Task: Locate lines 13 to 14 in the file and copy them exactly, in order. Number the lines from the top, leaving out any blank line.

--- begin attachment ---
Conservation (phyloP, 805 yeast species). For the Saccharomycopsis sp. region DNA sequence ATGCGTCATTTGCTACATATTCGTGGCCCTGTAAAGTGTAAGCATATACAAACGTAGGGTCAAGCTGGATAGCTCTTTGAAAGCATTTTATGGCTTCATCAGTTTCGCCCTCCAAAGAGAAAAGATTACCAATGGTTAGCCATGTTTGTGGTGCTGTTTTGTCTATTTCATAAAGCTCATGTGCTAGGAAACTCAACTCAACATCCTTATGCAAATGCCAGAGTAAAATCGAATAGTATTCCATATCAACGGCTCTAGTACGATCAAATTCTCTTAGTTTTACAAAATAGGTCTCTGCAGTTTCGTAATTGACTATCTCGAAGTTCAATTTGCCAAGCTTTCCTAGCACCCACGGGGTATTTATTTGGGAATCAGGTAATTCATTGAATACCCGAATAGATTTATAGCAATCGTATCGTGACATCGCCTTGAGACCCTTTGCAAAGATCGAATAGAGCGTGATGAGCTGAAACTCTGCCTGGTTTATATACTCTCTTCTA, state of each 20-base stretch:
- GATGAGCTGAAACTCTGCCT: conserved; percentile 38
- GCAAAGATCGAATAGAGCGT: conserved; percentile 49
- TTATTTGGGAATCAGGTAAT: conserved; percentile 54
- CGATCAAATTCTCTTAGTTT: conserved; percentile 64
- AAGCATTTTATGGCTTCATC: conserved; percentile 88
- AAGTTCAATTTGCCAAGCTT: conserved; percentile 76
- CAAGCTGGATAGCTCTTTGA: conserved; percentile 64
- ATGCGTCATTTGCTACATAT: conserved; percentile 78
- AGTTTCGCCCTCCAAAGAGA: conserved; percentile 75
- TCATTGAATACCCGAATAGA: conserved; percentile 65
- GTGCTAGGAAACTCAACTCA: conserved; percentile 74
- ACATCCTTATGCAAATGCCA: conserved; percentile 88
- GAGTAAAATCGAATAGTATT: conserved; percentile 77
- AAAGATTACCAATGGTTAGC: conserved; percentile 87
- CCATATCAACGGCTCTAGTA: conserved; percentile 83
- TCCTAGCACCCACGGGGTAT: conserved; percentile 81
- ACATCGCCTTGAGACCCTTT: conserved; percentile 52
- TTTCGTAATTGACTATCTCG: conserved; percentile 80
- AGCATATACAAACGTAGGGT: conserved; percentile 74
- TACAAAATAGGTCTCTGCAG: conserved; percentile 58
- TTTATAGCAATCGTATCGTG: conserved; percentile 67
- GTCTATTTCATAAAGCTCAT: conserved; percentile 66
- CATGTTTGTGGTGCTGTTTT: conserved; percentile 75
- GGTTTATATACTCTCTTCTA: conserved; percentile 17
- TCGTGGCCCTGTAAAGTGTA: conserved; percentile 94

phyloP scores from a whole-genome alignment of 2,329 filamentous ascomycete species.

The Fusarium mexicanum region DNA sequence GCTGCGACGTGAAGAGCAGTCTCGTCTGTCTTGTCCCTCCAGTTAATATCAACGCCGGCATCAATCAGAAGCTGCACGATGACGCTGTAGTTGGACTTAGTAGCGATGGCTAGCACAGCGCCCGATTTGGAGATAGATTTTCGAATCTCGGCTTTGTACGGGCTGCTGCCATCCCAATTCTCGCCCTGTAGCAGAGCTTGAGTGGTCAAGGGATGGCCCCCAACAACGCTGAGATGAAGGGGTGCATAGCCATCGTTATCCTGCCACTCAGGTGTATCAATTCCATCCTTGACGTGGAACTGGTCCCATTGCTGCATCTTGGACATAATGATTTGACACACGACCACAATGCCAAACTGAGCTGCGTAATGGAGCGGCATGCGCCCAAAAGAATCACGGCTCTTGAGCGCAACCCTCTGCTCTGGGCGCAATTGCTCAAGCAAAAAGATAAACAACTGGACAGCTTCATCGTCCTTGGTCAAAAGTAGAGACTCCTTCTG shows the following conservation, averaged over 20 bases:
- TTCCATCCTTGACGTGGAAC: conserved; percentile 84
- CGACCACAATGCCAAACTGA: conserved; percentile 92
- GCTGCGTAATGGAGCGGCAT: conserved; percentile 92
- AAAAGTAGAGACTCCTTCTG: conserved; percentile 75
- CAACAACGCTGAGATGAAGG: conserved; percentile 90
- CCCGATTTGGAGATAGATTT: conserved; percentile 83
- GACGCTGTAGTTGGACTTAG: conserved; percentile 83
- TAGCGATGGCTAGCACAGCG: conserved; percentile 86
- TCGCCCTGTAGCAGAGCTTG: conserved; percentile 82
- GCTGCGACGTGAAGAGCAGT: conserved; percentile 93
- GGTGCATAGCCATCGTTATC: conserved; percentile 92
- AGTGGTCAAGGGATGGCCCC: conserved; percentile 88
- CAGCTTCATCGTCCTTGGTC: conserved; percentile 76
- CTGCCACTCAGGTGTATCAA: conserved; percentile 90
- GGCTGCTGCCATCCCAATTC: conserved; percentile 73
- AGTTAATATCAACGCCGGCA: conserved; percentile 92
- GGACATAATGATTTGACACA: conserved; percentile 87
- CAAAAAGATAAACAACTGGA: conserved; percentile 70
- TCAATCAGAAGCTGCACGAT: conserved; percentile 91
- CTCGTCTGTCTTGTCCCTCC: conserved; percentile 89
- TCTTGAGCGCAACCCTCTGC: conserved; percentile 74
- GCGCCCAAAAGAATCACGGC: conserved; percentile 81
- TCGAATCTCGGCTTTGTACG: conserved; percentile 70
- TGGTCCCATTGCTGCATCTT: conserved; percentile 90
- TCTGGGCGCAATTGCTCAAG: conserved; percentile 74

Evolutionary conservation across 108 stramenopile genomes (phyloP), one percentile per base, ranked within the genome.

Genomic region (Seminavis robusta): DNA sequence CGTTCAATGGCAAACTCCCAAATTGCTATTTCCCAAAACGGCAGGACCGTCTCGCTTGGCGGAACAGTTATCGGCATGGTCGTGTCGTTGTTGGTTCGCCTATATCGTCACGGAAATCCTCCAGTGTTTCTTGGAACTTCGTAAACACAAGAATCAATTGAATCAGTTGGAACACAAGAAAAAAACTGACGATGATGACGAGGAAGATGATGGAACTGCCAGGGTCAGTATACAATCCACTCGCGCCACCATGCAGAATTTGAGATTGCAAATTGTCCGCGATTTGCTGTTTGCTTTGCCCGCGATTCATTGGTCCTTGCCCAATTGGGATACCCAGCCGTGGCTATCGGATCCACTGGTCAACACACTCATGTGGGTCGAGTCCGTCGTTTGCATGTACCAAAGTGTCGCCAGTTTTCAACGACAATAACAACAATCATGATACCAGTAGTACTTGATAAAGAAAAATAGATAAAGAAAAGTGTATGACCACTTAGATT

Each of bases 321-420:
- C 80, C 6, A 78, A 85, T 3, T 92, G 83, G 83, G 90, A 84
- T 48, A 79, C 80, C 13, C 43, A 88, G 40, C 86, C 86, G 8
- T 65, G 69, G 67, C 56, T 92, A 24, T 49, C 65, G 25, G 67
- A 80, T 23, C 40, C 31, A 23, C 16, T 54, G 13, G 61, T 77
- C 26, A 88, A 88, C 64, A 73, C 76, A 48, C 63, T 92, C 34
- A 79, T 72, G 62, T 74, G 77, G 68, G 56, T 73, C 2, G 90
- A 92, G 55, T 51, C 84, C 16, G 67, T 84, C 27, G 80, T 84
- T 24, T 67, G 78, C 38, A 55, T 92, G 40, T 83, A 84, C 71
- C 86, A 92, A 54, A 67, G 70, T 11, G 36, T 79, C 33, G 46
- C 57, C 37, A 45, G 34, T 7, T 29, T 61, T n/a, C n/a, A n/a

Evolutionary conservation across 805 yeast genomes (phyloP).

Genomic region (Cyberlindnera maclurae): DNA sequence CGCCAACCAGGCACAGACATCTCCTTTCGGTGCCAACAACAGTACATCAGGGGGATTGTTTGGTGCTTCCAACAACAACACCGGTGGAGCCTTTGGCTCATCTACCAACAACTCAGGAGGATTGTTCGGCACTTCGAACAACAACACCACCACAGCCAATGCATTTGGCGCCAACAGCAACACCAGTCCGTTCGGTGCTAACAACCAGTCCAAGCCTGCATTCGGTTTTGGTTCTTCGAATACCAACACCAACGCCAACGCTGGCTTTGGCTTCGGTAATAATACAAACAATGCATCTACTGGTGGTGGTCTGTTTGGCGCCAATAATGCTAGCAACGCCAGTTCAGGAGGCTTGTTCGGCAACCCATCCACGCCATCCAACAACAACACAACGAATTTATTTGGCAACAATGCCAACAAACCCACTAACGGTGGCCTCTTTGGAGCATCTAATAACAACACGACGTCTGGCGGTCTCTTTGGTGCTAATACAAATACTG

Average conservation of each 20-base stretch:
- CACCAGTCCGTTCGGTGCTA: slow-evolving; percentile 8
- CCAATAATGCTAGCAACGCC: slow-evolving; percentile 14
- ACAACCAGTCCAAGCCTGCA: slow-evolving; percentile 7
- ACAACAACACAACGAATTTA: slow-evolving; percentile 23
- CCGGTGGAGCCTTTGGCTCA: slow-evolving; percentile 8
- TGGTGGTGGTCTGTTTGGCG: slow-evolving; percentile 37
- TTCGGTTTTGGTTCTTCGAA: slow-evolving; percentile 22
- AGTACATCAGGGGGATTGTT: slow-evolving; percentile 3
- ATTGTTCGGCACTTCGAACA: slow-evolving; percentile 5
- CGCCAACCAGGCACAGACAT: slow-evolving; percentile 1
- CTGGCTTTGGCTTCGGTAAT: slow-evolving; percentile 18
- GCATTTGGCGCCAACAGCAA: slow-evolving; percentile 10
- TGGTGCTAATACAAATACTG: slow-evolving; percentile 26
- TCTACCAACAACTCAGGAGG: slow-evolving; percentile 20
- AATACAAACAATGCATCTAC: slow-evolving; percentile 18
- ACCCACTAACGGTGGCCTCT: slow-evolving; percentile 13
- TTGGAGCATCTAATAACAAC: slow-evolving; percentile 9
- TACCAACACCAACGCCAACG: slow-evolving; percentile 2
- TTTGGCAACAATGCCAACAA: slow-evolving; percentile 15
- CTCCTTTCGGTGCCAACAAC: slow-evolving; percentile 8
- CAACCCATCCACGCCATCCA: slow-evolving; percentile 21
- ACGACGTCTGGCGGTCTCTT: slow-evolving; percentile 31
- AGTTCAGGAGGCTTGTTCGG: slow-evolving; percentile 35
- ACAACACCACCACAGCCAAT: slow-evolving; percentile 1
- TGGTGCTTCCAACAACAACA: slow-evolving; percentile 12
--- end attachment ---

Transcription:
- ACATCCTTATGCAAATGCCA: conserved; percentile 88
- GAGTAAAATCGAATAGTATT: conserved; percentile 77